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Redwood Fences from Practical to Elegant

(ARA) - When you build a redwood fence, it's almost always because of a specific need. You need to keep the dog in the yard. You need a boundary between your house and the street. You need a tad more privacy. How you build your fence is a matter of taste. Redwood fences range in design from the practical to the elegant. Redwood is the material of choice for these fences because it's durable, it looks good and it resists warping, splitting and checking. Redwood's beauty and long-lasting qualities are built in and natural, unlike synthetic and treated materials.

Whether they're practical or more elegant, most fences are variations on a simple structure involving posts, rails and fence boards. The post and rail support structure is made of standard dimension lumber, while fence boards of different shapes and sizes give a fence its individual style. There are many standard designs to choose from. Solid board fences provide maximum privacy. Alternating board and board designs are known as "good neighbor" fences because they look the same from either side. Lacy lattice screens are ideal for climbing plants. Classic picket fences make attractive boundary markers.

You'll find lots of great sources for fence design ideas. First of all, you can drive around your neighborhood. Unlike decks, which are usually hidden in back yards, you can see fences from the street. You can find fence plans in books at the library or your local home center, and there are often articles in how-to magazines. The California Redwood Association offers a booklet on fence design called "Redwood Fences for All Reasons."

In addition to the design, the materials you choose are important and help determine whether your fence is in the practical category or the elegant category. Most utilitarian redwood fences are built with knot-textured "garden grades" of redwood. These rugged grades are economical and provide the best combination of performance and value. More elegant fences use better grades of redwood. Some high-style fences make great use of other materials for design accents. For example, ceramic ornaments, oxidized copper or other metal elements can give your fence a one-of-a-kind distinction.

It is important to use non-corrosive nails and hardware to avoid unsightly stains. Stainless steel, aluminum or top quality hot-dipped galvanized hardware is required. When you complete your project, you might decide to use a water repellent finish to protect the redwood from rain and sun. However, redwood is one of the few woods that perform well without a finish. So it's your choice -- apply a finish or leave the fence to weather naturally.

If you want an elegant fence that's a work of art in your yard, you may want to contact a pro to design and build it for you. If you're interested in a practical no-nonsense fence and want to save money, you may want to build it yourself. In either case, here are some tips on fence construction.

Setting posts is the most critical part of any fence job. Posts must be straight and evenly spaced, which requires patience and lots of measuring. Construction Heart grade redwood is the right choice for fence posts because it resists decay and insects. Posts are usually placed 8 feet apart -- the standard length of fence rails. Mark locations with stakes. Set corner posts first. String a line between corner posts to mark the fence line and then align the inside posts. Dig post holes about 10 inches in diameter with a post hole digger. For a 5- or 6-foot fence, post holes should be at least 2 feet deep. A 3-foot hole is needed for an 8-foot fence. To ensure drainage, the bottom of post holes should be lined with gravel, stones or concrete debris. For the strongest fence, set posts in a concrete collar, making certain that the bottom is open to permit drainage. When setting posts, use a carpenter's level to ensure that posts are plumb. Check repeatedly to make sure the post is both perpendicular and aligned with the other fence posts.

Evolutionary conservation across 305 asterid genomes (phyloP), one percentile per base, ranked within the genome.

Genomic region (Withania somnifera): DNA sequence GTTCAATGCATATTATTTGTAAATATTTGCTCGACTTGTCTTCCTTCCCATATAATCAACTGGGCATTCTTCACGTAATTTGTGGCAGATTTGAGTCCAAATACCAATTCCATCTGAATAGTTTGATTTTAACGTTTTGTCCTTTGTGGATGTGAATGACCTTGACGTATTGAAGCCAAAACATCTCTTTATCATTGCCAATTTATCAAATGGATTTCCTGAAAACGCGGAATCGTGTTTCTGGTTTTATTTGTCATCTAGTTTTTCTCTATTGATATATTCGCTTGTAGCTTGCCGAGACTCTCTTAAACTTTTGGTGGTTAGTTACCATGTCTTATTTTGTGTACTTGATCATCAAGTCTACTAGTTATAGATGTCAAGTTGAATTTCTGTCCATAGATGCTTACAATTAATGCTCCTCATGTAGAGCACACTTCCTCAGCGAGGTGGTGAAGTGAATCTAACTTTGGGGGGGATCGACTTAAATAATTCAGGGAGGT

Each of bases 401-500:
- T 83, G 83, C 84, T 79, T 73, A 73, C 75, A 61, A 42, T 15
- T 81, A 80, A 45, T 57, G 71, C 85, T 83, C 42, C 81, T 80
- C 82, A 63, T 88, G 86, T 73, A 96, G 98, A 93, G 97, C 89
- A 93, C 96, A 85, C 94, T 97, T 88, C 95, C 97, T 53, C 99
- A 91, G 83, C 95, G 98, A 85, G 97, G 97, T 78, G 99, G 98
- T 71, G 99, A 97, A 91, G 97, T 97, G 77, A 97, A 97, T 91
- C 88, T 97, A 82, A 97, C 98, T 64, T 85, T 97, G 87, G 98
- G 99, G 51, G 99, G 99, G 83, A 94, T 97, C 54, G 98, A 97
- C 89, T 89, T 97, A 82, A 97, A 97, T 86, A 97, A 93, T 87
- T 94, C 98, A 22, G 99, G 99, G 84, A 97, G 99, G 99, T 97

For most designs, either two or three horizontal rails run between the posts, depending on the fence height. Upper rails should rest on the tops of the posts for support. Bottom rails can be toe-nailed into place, but the preferred method is to place a block underneath the joint for extra support. You can also use metal hardware such as "L" brackets to secure rails to posts.

Nailing the fence boards in place is the easiest and most satisfying part of building a fence. Economical Construction Common or Merchantable grade redwood boards about an inch thick and 4 to 10 inches in width are popular for utilitarian fences. Near the ends of the board, pre-drill holes before nailing to avoid splitting. For fence boards of widths 4 inches or less, use one nail per bearing. For wider fence boards, use two nails.

Whether you want a practical fence or an elegant fence, you'll find that it's a satisfying and rewarding project. Like any construction project, it's best to plan ahead, use quality materials and give yourself plenty of time to do the job right.

For more help, send $2.50 for "Fences for All Reasons," a 16-page color booklet that gives great ideas with over 30 photos. It also includes construction drawings for dozens of fence designs and step-by-step building instructions. Write to California Redwood Association, Department FNA-06, 405 Enfrente Drive, Suite 200, Novato, California 94949. For other project plans and redwood information, check out the Web site at www.calredwood.org.

Courtesy of ARA Content

For information on adding finishing touches to your fence or deck, please read this article on adding caps to deck railings posts.

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